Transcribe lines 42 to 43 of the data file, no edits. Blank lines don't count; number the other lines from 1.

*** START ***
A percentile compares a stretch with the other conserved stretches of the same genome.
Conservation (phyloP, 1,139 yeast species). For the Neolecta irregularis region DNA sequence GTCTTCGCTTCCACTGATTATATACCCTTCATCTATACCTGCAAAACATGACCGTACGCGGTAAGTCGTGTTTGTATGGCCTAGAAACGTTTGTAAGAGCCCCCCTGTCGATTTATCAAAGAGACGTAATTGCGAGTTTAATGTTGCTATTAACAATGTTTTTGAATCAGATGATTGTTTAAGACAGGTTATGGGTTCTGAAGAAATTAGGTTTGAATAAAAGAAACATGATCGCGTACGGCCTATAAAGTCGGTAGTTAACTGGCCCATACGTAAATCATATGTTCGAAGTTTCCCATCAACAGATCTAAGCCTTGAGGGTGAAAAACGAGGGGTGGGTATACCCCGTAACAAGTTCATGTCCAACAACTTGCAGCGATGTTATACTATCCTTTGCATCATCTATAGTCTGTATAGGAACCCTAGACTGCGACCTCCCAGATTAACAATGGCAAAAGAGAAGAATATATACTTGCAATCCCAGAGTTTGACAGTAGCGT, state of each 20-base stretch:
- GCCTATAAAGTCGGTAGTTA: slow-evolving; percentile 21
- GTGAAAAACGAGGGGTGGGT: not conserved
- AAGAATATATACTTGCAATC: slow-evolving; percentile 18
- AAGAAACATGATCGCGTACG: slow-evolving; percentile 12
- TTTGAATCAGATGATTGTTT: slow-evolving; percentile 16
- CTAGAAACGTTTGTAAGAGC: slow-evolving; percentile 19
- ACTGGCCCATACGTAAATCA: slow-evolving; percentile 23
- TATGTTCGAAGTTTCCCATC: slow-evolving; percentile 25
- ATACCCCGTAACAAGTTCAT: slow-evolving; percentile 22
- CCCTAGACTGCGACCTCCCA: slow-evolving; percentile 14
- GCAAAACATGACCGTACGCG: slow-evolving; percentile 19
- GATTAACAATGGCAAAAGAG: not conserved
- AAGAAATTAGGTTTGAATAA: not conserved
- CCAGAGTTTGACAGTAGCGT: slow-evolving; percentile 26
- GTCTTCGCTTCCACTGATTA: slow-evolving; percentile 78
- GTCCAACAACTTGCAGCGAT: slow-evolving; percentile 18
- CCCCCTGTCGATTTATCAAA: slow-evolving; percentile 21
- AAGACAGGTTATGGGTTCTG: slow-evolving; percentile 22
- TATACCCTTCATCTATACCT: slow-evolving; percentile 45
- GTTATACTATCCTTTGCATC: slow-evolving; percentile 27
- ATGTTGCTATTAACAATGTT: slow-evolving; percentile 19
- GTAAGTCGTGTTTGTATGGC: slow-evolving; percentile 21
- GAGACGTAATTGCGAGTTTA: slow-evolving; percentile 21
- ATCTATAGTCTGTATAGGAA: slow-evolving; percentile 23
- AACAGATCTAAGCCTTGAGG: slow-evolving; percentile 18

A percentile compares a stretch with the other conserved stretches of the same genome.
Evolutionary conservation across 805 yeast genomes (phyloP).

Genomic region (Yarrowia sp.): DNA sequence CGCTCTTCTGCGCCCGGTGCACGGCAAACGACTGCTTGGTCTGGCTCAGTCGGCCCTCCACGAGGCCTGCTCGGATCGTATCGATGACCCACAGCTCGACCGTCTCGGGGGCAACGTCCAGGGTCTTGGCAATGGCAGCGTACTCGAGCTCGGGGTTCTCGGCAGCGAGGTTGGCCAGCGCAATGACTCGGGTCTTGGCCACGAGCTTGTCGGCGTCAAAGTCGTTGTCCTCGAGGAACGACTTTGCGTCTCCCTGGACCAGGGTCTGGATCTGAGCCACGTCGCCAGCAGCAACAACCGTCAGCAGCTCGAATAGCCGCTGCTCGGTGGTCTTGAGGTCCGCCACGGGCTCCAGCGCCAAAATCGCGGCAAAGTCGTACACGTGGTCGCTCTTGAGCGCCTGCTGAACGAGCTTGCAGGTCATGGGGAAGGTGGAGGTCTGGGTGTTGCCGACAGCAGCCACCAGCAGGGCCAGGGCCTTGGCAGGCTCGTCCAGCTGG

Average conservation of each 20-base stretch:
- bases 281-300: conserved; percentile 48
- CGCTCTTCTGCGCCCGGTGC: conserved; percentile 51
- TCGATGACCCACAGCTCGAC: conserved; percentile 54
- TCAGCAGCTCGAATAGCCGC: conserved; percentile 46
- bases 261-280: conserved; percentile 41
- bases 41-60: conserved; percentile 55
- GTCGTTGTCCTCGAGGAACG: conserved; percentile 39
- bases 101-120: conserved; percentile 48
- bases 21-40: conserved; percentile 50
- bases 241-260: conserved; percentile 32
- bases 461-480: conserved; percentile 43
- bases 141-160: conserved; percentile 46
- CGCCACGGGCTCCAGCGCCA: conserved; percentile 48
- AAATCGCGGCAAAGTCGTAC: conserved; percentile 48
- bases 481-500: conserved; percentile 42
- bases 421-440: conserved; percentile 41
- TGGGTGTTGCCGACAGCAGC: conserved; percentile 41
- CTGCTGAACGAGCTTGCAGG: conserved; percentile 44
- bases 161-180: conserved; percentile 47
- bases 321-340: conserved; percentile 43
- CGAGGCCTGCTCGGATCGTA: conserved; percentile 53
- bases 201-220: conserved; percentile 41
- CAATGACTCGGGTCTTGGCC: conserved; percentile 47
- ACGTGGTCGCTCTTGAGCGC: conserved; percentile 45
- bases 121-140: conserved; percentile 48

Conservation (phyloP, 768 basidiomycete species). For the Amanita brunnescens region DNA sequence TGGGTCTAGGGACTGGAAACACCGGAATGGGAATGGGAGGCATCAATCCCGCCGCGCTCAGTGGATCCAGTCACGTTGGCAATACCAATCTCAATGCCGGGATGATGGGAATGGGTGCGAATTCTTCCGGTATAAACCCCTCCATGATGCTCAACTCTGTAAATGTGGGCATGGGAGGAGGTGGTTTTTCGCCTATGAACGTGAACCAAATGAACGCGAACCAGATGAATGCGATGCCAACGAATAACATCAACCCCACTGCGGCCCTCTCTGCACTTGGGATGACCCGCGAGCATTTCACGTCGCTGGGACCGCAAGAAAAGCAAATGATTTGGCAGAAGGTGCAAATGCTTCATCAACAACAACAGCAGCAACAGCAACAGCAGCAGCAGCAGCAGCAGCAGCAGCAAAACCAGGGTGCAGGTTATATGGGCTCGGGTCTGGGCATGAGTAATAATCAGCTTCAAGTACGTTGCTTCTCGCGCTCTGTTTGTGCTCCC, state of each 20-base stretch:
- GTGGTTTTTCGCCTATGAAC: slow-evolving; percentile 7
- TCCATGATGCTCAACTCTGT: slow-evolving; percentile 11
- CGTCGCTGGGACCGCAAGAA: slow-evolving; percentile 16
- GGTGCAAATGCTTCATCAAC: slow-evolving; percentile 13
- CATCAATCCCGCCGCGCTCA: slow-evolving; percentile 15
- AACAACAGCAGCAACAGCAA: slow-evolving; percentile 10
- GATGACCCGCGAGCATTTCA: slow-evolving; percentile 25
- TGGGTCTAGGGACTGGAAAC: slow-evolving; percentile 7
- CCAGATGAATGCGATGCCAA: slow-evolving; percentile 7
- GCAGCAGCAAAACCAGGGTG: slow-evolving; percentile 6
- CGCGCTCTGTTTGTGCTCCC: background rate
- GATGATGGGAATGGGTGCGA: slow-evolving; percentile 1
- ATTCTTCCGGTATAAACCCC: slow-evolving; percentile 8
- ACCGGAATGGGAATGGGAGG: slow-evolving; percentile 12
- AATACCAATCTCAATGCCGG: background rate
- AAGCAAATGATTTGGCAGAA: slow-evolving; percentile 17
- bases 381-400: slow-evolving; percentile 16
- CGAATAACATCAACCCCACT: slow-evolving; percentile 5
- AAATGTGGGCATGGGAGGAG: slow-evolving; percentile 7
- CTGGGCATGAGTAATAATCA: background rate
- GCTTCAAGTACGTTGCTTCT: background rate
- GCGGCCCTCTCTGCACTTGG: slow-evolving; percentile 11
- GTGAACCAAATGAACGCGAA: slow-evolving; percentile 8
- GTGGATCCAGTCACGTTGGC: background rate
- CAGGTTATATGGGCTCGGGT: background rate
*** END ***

- bases 461-480: conserved; percentile 43
- bases 141-160: conserved; percentile 46